Posted on May 13, 2007 by
Allergol Int. 2007 Mar;56(1):29-35. Epub 2007 Jan 29.
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The distinctive effects of acute and chronic psychological stress on airway inflammation in a murine model of allergic asthma.
Department of Pathophysiology, Tohoku Pharmaceutical University, Miyagi, Japan.
BACKGROUND: Psychological stress has long been recognized to be associated with asthma symptoms. There appear to be individual differences in the susceptibility to even the same kind of stress, and furthermore, stress responses are different between the types of the stress, acute and chronic, even in the same person. However, the mechanisms linking stress to asthma are not well defined. Psychological stress upregulates the expression of endogenous opioids. The opioids stimulate the hypothalamus-pituitary-adrenal axis and sympathetic and adrenomedullary system, through the activation of mu-opioid receptor (MOR) to release stress hormones, such as cortisol and catecholamines, respectively. These hormones can modulate immune responses via the induction of Th1 immunity. METHODS: Female BALB/c and C57BL/6, wild and MOR-deficient, mice sensitized with ovalbumin (OVA) were exposed to OVA with or without either acute or chronic restraint stress. Airway inflammation was evaluated by the measurement of the number of inflammatory cells and cytokine contents in bronchoalveolar lavage fluids. RESULTS: In BALB/c mice, but not in C57BL/6 mice, the number of total cells, eosinophils and lymphocytes in the acute stress group were significantly decreased compared with those in the non-acute stress group. In contrast, chronic stress significantly increased the cell numbers and the contents of IL-4 and IL-5 in both mouse strains. Furthermore, these exacerbations were abolished in MOR-deficient mice. CONCLUSIONS: These results suggest that acute stress modifies the allergic airway responses distinctively depending on the genetic background, and MOR is involved in the chronic psychological stress-induced exacerbation of allergic airway inflammation.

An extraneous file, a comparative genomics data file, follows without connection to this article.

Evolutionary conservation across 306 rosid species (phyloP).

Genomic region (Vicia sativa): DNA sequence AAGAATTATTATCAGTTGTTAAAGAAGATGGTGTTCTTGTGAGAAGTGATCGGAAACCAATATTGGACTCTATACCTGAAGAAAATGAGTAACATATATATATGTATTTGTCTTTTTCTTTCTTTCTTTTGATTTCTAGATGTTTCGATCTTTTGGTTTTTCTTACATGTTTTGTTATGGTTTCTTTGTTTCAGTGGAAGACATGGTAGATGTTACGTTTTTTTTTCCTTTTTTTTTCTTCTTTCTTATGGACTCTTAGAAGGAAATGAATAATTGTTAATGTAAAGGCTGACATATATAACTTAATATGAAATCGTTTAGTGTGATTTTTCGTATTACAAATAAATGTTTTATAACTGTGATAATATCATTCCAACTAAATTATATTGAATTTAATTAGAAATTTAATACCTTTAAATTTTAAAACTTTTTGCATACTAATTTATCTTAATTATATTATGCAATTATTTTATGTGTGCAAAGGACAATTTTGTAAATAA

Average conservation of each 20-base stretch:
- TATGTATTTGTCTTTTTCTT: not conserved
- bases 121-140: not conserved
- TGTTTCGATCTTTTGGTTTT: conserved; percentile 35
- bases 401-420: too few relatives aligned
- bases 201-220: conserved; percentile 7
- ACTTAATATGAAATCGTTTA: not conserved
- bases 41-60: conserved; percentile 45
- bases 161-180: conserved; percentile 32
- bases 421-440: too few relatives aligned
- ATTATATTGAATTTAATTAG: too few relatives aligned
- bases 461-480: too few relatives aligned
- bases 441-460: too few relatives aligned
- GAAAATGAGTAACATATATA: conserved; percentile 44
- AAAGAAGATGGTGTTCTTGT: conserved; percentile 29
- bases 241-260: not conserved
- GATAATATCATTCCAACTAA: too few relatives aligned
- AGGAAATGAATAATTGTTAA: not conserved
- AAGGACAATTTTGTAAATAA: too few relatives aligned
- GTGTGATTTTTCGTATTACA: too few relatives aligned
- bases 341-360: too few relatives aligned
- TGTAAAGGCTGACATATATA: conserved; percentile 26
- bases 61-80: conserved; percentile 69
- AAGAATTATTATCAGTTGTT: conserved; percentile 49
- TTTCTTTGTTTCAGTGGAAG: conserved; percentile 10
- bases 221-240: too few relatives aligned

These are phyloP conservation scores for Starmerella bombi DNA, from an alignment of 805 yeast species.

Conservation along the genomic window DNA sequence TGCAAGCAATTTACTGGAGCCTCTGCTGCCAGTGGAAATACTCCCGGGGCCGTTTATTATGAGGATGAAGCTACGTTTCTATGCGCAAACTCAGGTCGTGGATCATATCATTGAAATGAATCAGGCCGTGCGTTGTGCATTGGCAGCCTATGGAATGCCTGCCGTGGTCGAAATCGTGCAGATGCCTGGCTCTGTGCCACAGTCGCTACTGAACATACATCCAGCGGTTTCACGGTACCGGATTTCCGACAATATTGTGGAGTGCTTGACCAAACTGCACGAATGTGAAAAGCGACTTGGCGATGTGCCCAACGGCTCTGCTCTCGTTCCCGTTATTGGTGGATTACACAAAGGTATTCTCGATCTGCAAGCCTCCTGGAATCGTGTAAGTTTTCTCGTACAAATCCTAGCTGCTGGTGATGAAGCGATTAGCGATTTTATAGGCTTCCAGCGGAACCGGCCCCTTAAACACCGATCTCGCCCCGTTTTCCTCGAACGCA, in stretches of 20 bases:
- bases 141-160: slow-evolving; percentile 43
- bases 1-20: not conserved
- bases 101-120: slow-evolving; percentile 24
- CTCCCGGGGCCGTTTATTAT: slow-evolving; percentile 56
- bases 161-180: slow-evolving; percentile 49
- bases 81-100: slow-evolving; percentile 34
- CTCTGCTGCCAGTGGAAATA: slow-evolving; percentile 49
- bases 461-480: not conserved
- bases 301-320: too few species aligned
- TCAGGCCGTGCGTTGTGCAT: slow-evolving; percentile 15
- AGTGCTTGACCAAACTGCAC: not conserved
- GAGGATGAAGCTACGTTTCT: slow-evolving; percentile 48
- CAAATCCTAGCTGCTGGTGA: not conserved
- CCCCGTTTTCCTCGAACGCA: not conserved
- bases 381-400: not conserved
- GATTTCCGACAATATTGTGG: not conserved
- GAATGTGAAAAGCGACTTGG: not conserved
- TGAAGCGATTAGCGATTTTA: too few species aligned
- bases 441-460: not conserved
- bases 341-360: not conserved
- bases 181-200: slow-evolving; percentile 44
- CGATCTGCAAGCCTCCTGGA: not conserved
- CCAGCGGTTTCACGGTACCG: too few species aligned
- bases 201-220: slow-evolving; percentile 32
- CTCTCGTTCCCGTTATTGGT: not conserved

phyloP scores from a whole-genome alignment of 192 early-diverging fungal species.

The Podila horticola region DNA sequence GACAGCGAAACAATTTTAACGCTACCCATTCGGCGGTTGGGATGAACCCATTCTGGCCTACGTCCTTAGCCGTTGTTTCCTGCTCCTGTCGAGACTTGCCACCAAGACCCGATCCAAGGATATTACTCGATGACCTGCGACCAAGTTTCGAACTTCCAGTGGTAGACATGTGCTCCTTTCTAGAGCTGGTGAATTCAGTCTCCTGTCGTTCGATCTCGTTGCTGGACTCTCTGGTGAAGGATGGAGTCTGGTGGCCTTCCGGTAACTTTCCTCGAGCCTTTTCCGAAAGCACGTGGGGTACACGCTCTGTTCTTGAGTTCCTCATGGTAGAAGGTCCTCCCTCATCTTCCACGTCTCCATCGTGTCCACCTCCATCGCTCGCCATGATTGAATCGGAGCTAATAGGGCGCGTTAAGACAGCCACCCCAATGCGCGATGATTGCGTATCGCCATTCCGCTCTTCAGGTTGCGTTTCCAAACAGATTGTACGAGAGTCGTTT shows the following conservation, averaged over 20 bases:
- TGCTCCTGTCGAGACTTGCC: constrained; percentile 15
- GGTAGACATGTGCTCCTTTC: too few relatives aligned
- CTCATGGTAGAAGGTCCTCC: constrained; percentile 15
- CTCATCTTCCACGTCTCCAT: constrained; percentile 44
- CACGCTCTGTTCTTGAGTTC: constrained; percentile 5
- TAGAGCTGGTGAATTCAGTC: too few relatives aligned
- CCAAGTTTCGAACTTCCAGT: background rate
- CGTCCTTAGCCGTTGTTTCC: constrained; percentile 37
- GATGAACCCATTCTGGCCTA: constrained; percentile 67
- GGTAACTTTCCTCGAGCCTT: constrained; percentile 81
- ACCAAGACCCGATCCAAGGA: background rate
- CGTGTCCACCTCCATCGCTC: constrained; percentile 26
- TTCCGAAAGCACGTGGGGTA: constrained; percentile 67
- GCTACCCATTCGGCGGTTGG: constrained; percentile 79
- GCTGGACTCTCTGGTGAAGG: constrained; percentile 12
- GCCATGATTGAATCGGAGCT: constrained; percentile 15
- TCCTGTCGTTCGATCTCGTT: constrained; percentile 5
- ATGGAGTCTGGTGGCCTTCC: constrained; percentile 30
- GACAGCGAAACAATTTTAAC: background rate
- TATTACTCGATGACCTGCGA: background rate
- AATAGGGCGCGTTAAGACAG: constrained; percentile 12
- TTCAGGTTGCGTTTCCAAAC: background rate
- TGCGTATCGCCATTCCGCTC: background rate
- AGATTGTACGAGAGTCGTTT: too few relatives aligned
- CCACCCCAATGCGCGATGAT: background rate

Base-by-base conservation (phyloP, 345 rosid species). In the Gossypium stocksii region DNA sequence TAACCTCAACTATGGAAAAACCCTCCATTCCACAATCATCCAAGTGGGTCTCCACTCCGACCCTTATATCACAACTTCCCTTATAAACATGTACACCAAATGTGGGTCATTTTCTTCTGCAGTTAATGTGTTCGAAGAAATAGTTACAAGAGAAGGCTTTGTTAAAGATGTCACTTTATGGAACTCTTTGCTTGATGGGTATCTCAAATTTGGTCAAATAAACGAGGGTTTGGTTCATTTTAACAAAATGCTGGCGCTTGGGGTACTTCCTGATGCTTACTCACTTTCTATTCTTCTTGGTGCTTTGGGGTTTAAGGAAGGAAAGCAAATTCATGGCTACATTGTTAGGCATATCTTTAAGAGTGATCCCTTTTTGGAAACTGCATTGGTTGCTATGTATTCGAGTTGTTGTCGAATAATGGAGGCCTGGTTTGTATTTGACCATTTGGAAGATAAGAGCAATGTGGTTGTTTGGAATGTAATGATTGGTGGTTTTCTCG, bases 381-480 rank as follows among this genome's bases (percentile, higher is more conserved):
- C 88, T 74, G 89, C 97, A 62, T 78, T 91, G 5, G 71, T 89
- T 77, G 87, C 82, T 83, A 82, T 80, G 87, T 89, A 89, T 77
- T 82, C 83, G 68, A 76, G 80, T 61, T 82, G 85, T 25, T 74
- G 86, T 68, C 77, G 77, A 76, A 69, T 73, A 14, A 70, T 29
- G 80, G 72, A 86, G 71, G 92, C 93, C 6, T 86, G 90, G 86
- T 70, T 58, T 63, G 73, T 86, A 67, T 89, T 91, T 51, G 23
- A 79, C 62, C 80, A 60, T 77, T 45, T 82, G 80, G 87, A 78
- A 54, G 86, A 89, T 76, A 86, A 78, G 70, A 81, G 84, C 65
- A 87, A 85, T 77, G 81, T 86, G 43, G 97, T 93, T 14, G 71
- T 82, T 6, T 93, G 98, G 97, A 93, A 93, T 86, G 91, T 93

PMID: 17259807 [PubMed – in process]